A new website from the Rock Island County Circuit Court is being used to help residents with legal questions and to guide them through the filing process in civil court.

The site, rockisland.illinoislegalaid.org, can answer questions about filing for divorce, changing child support payments, filling out a protection order and filing a lawsuit of $10,000 or less.

Rock Island County Circuit Clerk Lisa Bierman said the site is the first of its kind in the Illinois Quad-City area, but other nearby counties are expected to add the service as well. She said it was designed on a fifth-grade user’s level.

The site does not allow residents to file paperwork and civil complaints online but does give them directions and the ability to print off paperwork, which they can fill out and take to the clerk’s office, Bierman said.

“It’s absolutely not a replacement for an attorney,” she said.

However, the site can help those who might not be able to afford legal representation or who need to file something immediately.

“With high unemployment, we are seeing a steady increase in the number of individuals who are forced to come to court without an attorney because they do not have the money to hire one,” Jeffrey O’Connor, chief judge of the 14th Judicial Circuit said in a news release. “We know that people are better off in court with a skilled attorney. The reality is, however, that many people cannot pay an attorney to handle their case nor can they find a legal aid attorney to help them.”

The site will not address criminal matters, Bierman said.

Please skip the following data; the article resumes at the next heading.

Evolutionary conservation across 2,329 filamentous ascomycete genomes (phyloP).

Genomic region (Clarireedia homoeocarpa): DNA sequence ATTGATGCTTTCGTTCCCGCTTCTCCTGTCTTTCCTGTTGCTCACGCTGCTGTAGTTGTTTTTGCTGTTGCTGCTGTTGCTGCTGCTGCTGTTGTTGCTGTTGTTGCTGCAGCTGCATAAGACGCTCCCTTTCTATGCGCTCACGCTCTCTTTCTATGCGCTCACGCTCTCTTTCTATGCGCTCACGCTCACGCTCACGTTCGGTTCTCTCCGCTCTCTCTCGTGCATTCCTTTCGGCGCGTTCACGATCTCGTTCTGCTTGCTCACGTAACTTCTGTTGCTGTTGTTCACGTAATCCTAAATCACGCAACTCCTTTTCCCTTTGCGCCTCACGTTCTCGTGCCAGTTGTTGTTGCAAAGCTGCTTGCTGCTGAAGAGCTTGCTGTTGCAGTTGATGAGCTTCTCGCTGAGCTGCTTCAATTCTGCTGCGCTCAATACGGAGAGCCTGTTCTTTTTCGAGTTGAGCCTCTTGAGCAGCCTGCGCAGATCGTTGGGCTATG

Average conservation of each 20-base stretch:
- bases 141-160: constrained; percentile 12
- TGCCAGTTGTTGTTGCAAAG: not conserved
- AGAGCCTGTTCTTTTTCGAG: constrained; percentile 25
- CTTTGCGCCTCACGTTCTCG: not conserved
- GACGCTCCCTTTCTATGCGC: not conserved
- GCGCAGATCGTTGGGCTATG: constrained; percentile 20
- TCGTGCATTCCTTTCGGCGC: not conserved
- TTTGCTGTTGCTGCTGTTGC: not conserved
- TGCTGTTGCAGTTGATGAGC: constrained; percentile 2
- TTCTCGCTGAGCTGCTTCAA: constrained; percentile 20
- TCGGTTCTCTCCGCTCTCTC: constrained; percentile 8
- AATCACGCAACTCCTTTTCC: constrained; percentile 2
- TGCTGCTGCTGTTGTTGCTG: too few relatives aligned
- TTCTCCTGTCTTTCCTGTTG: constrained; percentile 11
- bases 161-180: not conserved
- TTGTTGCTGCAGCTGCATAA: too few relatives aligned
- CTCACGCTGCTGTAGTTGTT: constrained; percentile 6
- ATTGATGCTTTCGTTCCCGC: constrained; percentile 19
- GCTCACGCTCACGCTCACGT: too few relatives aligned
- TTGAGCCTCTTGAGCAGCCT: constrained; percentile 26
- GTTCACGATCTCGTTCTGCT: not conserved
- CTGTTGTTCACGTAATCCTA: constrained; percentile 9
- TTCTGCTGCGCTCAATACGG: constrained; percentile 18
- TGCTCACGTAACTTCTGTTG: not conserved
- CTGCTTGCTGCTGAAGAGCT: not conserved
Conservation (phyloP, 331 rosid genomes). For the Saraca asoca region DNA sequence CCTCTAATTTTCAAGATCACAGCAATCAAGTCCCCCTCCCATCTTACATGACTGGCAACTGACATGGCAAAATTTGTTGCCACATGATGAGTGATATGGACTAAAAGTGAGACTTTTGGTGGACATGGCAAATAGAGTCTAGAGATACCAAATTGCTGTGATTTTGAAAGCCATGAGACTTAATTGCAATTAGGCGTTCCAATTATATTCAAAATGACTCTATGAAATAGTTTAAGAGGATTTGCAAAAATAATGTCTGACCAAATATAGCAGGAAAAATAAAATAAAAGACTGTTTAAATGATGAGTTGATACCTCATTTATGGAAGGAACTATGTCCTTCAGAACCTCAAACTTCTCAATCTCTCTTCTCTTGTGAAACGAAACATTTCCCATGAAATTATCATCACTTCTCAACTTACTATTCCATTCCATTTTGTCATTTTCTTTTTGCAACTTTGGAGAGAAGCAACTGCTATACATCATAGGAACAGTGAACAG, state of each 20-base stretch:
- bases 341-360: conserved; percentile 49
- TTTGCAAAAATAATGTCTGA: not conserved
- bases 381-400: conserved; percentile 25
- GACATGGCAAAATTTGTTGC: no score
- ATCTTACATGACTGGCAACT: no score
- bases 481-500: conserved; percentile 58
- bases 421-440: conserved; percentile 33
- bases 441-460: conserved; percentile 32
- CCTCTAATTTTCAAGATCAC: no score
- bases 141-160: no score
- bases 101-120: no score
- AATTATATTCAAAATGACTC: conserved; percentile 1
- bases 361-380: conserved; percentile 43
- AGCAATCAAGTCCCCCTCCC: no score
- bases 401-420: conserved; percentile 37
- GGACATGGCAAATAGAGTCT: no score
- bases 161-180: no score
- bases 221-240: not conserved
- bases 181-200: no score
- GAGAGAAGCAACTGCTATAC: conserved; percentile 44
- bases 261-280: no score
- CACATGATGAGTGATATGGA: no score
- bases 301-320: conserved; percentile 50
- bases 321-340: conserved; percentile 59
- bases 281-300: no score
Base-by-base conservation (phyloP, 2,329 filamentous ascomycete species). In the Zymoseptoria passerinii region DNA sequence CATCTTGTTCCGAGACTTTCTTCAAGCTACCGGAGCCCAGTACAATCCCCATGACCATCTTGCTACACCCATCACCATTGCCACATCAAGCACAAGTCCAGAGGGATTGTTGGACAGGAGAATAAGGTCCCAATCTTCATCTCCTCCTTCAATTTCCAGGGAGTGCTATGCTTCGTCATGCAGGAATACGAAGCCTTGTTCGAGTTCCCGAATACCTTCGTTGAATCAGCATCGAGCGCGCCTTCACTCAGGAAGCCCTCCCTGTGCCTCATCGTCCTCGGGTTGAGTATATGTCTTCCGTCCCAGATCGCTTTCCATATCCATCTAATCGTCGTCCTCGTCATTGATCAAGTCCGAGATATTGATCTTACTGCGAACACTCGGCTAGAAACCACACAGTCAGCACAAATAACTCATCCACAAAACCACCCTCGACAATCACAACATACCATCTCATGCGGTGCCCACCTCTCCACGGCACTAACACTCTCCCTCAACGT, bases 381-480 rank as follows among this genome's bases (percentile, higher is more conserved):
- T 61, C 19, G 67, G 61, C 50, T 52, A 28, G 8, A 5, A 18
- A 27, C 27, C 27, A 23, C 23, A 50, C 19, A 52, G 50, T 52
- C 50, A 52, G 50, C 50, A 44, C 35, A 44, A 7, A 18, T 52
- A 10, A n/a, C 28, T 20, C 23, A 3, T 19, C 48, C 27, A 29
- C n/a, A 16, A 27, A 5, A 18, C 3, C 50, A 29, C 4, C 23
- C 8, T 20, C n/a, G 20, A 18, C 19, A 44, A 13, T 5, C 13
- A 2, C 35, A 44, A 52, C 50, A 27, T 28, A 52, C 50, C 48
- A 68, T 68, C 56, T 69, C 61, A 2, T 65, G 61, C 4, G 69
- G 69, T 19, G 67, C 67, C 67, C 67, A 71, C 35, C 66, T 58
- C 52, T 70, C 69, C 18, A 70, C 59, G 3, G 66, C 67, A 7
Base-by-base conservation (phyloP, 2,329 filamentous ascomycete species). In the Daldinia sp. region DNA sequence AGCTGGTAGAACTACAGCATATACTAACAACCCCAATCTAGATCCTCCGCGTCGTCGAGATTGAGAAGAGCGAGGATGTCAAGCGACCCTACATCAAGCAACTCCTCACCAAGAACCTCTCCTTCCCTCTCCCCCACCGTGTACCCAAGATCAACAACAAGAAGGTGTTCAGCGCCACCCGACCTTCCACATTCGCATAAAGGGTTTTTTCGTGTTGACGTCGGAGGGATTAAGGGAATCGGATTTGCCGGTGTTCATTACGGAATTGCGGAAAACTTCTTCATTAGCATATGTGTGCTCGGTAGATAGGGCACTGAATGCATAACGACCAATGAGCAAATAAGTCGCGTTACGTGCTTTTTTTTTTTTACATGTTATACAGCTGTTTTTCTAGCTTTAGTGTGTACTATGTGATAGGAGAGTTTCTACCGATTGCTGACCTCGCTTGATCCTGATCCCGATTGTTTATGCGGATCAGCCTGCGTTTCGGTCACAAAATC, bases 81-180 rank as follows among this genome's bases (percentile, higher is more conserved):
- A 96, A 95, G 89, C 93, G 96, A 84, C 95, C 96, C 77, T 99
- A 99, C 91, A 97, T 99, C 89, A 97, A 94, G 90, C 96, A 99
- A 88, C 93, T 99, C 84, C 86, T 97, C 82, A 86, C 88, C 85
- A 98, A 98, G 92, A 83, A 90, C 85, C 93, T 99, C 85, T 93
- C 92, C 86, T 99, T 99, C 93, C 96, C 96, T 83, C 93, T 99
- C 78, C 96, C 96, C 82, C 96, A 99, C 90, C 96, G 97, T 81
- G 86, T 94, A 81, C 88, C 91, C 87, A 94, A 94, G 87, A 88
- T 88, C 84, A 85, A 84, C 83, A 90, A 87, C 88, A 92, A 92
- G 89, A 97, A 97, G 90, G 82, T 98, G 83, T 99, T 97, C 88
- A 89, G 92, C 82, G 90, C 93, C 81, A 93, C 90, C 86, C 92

For those without Internet access, the site can be accessed at the courthouse and area libraries. Bierman said some local librarians were at the courthouse Tuesday to receive training on how to help users navigate the site. They, and the circuit clerk’s staff, are not trained to provide legal advice, she said.

For now, there is one public access terminal inside the third-floor circuit clerk’s office at the courthouse, but two to three more public terminals will be placed on the courthouse rotunda in coming weeks, Bierman said.

Another terminal will likely be placed by the domestic violence advocate’s office because the service will be helpful to those seeking a protection order, Bierman said. The site simplifies the filing process by asking the user several questions and then placing the answers inside the forms, she said.

“We’ll be able to get them through here so they’re not waiting real long,” Bierman said. “It’s going to answer questions that we (in the clerk’s office) can’t. We’re not attorneys.”

The website is the 49th of its kind to launch in Illinois since 2007. It is paid for with a grant from the Illinois Equal Justice Foundation, which came through Prairie State Legal Services.